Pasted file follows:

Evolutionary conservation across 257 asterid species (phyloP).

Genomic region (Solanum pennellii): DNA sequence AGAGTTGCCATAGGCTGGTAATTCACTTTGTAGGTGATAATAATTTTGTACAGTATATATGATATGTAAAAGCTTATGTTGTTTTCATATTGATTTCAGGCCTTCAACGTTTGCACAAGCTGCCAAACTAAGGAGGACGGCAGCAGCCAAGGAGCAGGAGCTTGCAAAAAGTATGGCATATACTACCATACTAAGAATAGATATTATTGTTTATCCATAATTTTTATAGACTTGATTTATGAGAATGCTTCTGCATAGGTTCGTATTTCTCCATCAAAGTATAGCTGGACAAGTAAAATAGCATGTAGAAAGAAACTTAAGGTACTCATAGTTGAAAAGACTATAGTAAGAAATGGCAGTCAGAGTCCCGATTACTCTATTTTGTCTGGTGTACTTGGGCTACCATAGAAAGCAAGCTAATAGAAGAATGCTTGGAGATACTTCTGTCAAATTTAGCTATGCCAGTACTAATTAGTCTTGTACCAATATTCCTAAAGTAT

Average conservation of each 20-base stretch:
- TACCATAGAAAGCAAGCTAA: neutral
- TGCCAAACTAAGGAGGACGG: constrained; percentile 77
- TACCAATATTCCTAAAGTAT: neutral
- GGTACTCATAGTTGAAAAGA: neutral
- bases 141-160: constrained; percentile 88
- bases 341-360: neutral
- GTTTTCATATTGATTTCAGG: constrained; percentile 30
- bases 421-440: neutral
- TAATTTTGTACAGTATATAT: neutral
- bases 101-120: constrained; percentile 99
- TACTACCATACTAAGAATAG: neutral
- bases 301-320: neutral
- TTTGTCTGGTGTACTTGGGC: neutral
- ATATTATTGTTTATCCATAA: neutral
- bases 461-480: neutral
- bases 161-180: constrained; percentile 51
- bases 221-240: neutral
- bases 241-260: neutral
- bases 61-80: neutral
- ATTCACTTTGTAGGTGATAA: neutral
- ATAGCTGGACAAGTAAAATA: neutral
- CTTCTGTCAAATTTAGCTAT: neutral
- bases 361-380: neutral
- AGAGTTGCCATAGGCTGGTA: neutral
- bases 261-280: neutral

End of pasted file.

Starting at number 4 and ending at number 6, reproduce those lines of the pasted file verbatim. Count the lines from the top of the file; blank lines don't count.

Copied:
- TACCATAGAAAGCAAGCTAA: neutral
- TGCCAAACTAAGGAGGACGG: constrained; percentile 77
- TACCAATATTCCTAAAGTAT: neutral